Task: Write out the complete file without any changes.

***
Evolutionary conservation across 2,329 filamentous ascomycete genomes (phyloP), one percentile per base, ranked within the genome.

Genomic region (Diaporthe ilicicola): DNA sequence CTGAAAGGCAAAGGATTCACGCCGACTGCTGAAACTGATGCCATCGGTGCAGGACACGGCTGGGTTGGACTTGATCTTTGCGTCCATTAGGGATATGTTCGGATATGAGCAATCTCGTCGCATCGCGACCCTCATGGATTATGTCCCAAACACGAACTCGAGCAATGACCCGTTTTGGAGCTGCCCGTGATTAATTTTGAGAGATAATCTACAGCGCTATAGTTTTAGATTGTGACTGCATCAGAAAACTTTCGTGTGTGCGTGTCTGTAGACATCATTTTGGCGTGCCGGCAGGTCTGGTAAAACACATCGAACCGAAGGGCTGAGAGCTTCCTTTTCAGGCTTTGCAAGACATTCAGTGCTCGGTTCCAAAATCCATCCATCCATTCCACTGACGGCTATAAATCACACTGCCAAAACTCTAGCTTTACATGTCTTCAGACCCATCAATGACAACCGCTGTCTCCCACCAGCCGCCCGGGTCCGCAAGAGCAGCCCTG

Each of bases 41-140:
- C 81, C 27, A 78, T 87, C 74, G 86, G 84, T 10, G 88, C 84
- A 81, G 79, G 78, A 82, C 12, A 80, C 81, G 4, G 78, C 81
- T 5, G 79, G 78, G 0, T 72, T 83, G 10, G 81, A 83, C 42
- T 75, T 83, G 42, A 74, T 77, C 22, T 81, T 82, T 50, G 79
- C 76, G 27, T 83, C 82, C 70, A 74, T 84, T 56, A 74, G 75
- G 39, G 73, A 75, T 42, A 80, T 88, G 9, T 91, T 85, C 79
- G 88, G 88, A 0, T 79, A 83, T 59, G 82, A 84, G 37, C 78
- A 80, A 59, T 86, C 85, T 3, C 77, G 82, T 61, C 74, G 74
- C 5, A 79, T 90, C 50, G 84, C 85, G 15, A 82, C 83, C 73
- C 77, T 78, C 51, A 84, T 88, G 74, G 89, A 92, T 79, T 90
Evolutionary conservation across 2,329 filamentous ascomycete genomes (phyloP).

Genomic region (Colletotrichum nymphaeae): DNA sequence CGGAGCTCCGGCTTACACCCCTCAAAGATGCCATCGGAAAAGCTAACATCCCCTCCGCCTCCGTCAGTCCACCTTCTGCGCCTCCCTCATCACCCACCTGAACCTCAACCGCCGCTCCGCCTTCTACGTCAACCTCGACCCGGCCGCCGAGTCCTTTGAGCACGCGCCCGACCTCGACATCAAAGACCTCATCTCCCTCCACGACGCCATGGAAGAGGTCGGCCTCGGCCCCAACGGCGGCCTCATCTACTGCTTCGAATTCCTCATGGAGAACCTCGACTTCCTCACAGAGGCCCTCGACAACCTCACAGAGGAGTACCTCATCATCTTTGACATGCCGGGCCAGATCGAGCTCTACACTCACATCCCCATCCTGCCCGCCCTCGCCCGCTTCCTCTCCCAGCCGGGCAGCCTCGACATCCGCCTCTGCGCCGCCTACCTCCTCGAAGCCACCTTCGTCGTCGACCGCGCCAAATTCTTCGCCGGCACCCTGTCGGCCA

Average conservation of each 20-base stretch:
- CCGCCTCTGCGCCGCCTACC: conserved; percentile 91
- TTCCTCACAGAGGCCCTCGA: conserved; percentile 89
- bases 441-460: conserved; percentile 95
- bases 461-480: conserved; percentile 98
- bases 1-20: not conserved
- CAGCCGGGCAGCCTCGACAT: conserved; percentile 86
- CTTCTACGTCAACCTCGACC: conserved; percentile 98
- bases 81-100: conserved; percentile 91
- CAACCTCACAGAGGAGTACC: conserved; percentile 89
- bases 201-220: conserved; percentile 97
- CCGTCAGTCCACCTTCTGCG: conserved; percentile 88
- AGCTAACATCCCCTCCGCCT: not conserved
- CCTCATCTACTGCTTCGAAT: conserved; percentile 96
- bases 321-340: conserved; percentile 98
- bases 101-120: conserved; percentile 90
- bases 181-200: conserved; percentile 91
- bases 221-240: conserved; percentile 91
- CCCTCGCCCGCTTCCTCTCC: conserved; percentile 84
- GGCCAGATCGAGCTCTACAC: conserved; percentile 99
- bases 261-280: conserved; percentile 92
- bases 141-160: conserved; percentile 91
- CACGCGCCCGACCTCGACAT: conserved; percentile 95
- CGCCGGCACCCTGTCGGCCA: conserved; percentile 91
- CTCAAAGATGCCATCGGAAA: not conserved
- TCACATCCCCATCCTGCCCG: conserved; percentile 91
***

Evolutionary conservation across 2,329 filamentous ascomycete genomes (phyloP), one percentile per base, ranked within the genome.

Genomic region (Diaporthe ilicicola): DNA sequence CTGAAAGGCAAAGGATTCACGCCGACTGCTGAAACTGATGCCATCGGTGCAGGACACGGCTGGGTTGGACTTGATCTTTGCGTCCATTAGGGATATGTTCGGATATGAGCAATCTCGTCGCATCGCGACCCTCATGGATTATGTCCCAAACACGAACTCGAGCAATGACCCGTTTTGGAGCTGCCCGTGATTAATTTTGAGAGATAATCTACAGCGCTATAGTTTTAGATTGTGACTGCATCAGAAAACTTTCGTGTGTGCGTGTCTGTAGACATCATTTTGGCGTGCCGGCAGGTCTGGTAAAACACATCGAACCGAAGGGCTGAGAGCTTCCTTTTCAGGCTTTGCAAGACATTCAGTGCTCGGTTCCAAAATCCATCCATCCATTCCACTGACGGCTATAAATCACACTGCCAAAACTCTAGCTTTACATGTCTTCAGACCCATCAATGACAACCGCTGTCTCCCACCAGCCGCCCGGGTCCGCAAGAGCAGCCCTG

Each of bases 41-140:
- C 81, C 27, A 78, T 87, C 74, G 86, G 84, T 10, G 88, C 84
- A 81, G 79, G 78, A 82, C 12, A 80, C 81, G 4, G 78, C 81
- T 5, G 79, G 78, G 0, T 72, T 83, G 10, G 81, A 83, C 42
- T 75, T 83, G 42, A 74, T 77, C 22, T 81, T 82, T 50, G 79
- C 76, G 27, T 83, C 82, C 70, A 74, T 84, T 56, A 74, G 75
- G 39, G 73, A 75, T 42, A 80, T 88, G 9, T 91, T 85, C 79
- G 88, G 88, A 0, T 79, A 83, T 59, G 82, A 84, G 37, C 78
- A 80, A 59, T 86, C 85, T 3, C 77, G 82, T 61, C 74, G 74
- C 5, A 79, T 90, C 50, G 84, C 85, G 15, A 82, C 83, C 73
- C 77, T 78, C 51, A 84, T 88, G 74, G 89, A 92, T 79, T 90
Evolutionary conservation across 2,329 filamentous ascomycete genomes (phyloP).

Genomic region (Colletotrichum nymphaeae): DNA sequence CGGAGCTCCGGCTTACACCCCTCAAAGATGCCATCGGAAAAGCTAACATCCCCTCCGCCTCCGTCAGTCCACCTTCTGCGCCTCCCTCATCACCCACCTGAACCTCAACCGCCGCTCCGCCTTCTACGTCAACCTCGACCCGGCCGCCGAGTCCTTTGAGCACGCGCCCGACCTCGACATCAAAGACCTCATCTCCCTCCACGACGCCATGGAAGAGGTCGGCCTCGGCCCCAACGGCGGCCTCATCTACTGCTTCGAATTCCTCATGGAGAACCTCGACTTCCTCACAGAGGCCCTCGACAACCTCACAGAGGAGTACCTCATCATCTTTGACATGCCGGGCCAGATCGAGCTCTACACTCACATCCCCATCCTGCCCGCCCTCGCCCGCTTCCTCTCCCAGCCGGGCAGCCTCGACATCCGCCTCTGCGCCGCCTACCTCCTCGAAGCCACCTTCGTCGTCGACCGCGCCAAATTCTTCGCCGGCACCCTGTCGGCCA

Average conservation of each 20-base stretch:
- CCGCCTCTGCGCCGCCTACC: conserved; percentile 91
- TTCCTCACAGAGGCCCTCGA: conserved; percentile 89
- bases 441-460: conserved; percentile 95
- bases 461-480: conserved; percentile 98
- bases 1-20: not conserved
- CAGCCGGGCAGCCTCGACAT: conserved; percentile 86
- CTTCTACGTCAACCTCGACC: conserved; percentile 98
- bases 81-100: conserved; percentile 91
- CAACCTCACAGAGGAGTACC: conserved; percentile 89
- bases 201-220: conserved; percentile 97
- CCGTCAGTCCACCTTCTGCG: conserved; percentile 88
- AGCTAACATCCCCTCCGCCT: not conserved
- CCTCATCTACTGCTTCGAAT: conserved; percentile 96
- bases 321-340: conserved; percentile 98
- bases 101-120: conserved; percentile 90
- bases 181-200: conserved; percentile 91
- bases 221-240: conserved; percentile 91
- CCCTCGCCCGCTTCCTCTCC: conserved; percentile 84
- GGCCAGATCGAGCTCTACAC: conserved; percentile 99
- bases 261-280: conserved; percentile 92
- bases 141-160: conserved; percentile 91
- CACGCGCCCGACCTCGACAT: conserved; percentile 95
- CGCCGGCACCCTGTCGGCCA: conserved; percentile 91
- CTCAAAGATGCCATCGGAAA: not conserved
- TCACATCCCCATCCTGCCCG: conserved; percentile 91